Jones back in the Games after ‘best meet’ of life

sfowler@charlotteobserver.comJuly 2, 2012 

APTOPIX US Swim Trials

Cullen Jones reacts after winning the men's 50-meter freestyle final at the U.S. Olympic swimming trials, Sunday, July 1, 2012, in Omaha, Neb. At left is Matt Grevers. (AP Photo/Mark J. Terrill)


  • U.S. Olympic Swim Trials When: Meet ends Monday night in Omaha, Neb. Up next: The final day of the swim trials features only two distances – the shortest and the longest. The women’s 50 freestyle will decide the final two spots on the women’s team and be decided in around 25 seconds. The men’s 1,500 – which will feature about 15 minutes of continuous swimming – will cap the meet. That will be followed by the official introduction of a U.S. Olympic team that will include at least a half-dozen swimmers with North Carolina connections. TV: Live on NBC, 8-8:30 p.m.

— Cullen Jones wrapped up what he called “definitely the best meet of my life” by becoming the fastest swimmer in America once again Sunday night.

Jones, the former N.C. State star and Charlotte resident since 2008, won swimming’s “splash and dash race” – the men’s 50 freestyle – in 21.59 seconds at the U.S. Olympic Swim Trials. The winning margin was about the length of your thumbnail, as Jones edged Anthony Ervin (21.60) by 1/100th of a second.

“I’ve been dreaming of this forever, of qualifying for two individual events in the Olympics,” Jones said in response to a reporter’s question. “The only thing different is that, in my dream, I’m giving better answers.”

In reality, Jones had every answer in this meet. Entered in two events, he made the 2012 Olympic team in both.

Earlier in the meet, Jones qualified both individually for the men’s 100 freestyle and also for the 4x100 relay by finishing in second place in that race. So he will be the busiest of the six swimmers with North Carolina connections on the U.S. Olympic team, swimming three events in London (after only swimming one, a relay, in 2008).

“The plan now,” Jones said, “is not to let the U.S. down.”

Josh Schneider, Jones’ teammate at SwimMAC Carolina, finished fourth in the 50 freestyle and did not qualify for the Olympics, despite swimming a personal best of 21.78 seconds.

Pre-race favorite Nathan Adrian finished third and surprisingly did not qualify in the 50. Jones had said before the race that while many seemed to consider Adrian unbeatable, “I’m going after him.”

Adrian was a graceful loser, giving Jones a playful splash and a hug after the race. Adrian had already made the team in the 100 and the two will be relay teammates in London.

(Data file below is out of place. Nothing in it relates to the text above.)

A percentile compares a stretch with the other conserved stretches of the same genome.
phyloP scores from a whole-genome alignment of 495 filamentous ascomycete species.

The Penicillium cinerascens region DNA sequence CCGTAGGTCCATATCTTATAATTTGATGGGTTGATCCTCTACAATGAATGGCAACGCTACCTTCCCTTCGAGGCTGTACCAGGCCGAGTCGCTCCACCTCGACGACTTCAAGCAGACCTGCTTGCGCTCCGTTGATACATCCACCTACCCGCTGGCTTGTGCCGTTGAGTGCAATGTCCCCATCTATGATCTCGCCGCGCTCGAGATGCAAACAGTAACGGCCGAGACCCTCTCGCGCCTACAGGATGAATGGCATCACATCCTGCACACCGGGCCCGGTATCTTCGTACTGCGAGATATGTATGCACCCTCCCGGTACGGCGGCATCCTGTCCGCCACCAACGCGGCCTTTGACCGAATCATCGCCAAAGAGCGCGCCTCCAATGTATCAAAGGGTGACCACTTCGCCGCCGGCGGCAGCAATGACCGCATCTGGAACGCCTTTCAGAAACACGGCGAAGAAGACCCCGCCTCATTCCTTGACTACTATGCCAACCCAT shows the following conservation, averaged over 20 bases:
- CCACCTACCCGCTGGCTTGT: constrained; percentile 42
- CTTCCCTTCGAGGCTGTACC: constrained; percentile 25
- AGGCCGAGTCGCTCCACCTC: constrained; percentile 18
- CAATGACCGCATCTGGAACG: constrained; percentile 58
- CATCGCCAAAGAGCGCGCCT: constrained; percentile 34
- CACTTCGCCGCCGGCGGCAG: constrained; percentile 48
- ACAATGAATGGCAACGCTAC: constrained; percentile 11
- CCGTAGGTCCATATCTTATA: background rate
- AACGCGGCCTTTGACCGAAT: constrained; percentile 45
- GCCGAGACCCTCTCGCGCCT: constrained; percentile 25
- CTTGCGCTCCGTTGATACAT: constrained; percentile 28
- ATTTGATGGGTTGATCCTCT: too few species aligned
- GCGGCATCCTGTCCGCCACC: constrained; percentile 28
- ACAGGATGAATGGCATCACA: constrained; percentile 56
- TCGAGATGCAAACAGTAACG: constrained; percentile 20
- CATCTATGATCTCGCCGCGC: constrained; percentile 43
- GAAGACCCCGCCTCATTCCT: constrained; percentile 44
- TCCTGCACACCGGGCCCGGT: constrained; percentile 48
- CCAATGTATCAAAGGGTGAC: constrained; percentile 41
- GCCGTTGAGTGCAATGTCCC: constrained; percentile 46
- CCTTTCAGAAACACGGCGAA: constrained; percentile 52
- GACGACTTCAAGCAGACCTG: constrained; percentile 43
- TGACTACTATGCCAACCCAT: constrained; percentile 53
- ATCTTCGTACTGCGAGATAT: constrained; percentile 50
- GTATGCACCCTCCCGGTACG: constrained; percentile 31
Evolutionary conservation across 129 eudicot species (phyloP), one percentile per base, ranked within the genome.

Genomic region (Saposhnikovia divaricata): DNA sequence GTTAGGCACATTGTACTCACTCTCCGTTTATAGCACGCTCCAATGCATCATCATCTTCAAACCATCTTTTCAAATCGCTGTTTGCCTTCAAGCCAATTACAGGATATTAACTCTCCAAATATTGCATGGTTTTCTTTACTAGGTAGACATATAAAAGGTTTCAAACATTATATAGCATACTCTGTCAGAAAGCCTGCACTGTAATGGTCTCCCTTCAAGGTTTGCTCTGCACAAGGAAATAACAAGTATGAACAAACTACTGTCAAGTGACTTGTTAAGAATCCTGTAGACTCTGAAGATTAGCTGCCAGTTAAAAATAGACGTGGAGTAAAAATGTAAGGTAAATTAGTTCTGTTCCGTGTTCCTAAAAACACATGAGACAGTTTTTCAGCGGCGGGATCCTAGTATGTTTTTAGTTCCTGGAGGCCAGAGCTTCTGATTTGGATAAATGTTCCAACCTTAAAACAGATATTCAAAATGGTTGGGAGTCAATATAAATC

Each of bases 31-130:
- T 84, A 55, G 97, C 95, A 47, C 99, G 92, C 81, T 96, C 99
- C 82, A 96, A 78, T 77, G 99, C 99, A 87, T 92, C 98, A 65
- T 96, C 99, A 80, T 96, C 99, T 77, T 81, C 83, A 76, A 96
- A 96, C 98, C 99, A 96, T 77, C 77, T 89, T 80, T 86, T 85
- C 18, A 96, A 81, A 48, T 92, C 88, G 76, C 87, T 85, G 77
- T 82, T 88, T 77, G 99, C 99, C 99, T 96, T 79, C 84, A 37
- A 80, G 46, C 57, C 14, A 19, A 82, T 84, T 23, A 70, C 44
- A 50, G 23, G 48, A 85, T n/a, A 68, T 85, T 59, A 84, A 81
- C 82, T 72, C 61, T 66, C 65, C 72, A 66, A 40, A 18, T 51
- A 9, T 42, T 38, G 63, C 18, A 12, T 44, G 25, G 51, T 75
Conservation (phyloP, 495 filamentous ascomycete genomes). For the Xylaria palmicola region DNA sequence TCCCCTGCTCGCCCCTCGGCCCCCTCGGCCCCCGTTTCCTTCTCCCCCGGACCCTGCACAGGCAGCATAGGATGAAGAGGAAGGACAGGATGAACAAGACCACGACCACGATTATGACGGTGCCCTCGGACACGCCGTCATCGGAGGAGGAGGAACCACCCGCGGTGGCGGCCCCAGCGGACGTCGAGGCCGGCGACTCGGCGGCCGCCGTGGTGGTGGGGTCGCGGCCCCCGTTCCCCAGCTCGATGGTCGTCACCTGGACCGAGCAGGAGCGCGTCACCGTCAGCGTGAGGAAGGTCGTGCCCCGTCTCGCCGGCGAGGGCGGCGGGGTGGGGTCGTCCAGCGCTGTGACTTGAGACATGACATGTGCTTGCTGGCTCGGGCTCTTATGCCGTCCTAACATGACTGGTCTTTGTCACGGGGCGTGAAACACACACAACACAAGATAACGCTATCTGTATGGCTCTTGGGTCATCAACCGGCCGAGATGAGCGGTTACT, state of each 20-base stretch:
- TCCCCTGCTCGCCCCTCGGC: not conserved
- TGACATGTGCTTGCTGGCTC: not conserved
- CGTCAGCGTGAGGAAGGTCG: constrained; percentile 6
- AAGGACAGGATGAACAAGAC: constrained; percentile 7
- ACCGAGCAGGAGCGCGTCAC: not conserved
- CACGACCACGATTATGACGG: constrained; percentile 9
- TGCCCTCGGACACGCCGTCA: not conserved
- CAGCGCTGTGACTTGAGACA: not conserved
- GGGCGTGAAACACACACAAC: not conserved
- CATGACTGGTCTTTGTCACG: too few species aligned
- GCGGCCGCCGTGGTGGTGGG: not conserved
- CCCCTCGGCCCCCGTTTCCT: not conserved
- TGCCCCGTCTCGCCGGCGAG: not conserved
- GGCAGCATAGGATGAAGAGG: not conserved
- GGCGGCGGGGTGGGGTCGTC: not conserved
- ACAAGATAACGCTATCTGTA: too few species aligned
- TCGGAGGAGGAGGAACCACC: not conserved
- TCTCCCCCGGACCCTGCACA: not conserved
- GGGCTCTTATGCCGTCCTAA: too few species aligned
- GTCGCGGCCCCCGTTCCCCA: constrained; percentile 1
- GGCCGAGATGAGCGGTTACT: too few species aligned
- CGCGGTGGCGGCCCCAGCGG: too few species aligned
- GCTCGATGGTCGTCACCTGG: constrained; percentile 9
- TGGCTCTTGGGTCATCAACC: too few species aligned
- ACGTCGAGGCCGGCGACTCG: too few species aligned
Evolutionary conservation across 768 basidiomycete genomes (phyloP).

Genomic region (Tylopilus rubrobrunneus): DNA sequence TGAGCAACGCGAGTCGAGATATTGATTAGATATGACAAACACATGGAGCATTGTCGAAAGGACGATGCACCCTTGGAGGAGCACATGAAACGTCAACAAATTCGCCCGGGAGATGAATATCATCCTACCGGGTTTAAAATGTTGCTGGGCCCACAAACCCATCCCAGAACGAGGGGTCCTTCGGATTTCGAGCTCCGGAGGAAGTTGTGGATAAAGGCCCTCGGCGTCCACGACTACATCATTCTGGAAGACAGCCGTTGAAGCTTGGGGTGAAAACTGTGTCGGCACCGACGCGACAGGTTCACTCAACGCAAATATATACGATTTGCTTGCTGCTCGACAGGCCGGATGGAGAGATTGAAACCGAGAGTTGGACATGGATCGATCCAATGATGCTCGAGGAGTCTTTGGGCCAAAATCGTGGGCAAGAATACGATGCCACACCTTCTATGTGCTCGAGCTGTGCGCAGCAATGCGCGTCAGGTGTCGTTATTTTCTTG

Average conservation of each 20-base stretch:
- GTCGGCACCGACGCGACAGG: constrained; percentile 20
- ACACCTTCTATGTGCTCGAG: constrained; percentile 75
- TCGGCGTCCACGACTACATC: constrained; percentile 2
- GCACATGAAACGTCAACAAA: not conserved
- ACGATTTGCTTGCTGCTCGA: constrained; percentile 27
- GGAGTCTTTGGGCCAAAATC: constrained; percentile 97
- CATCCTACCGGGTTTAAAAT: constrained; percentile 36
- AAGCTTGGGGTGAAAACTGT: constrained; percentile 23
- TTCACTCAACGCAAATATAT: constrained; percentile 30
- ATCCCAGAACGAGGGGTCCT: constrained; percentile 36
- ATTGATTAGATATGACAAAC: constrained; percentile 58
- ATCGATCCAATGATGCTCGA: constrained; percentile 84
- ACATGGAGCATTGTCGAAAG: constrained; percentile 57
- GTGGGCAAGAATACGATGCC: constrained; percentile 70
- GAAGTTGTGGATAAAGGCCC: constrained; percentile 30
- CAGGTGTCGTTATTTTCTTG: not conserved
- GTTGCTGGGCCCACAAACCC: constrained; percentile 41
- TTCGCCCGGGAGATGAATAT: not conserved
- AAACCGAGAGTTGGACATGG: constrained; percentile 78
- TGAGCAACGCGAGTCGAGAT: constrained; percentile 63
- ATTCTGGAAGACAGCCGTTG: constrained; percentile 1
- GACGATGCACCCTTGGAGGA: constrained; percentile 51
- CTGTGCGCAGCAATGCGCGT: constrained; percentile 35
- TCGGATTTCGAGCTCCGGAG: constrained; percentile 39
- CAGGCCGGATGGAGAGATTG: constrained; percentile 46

Jones already holds the American record in the 50 at 21.40 seconds, but that was swum in a high-tech bodysuit in 2009 before such suits were outlawed. “I haven’t gone this fast in three years,” said Jones, whose time was second-fastest in the world this year behind Brazil’s Cesar Cielo Filho, the world-record holder. “So I’m really happy.”

In the men’s 100 butterfly, Michael Phelps won as expected to qualify for his fifth individual event in London. Phelps could swim up to eight events in these Games. In the 2008 Olympics he did the same thing, winning eight gold medals in eight tries.

But the three SwimMAC finalists couldn’t grab the second place necessary for an Olympic spot. Davis Tarwater finished fifth, Tim Phillips sixth and Eugene Godsoe seventh. Tyler McGill was second.

Immediately after the meet, the 28-year-old Tarwater – who has a postgraduate degree from Oxford University – retired.

“This was my last swim,” said the versatile Tarwater, who made three finals in the meet but couldn’t eke out an Olympic berth. “It’s been a blessing to swim for a great club like SwimMAC and now it’s on to the next thing for me.”

Godsoe, 24 and one of the best swimmers to ever come out of Greensboro, said he was unsure whether he would continue swimming full-time.

In the women’s 50 freestyle semifinals, both Madison Kennedy – who has purple hair hidden under her swim cap – and Kara Lynn Joyce advanced to Monday night’s final. Kennedy qualified fourth and Joyce was fifth in the semifinals.

The third-place qualifier was 45-year-old Dara Torres, who will be the crowd favorite Monday night. The fastest qualifier was Jessica Hardy.

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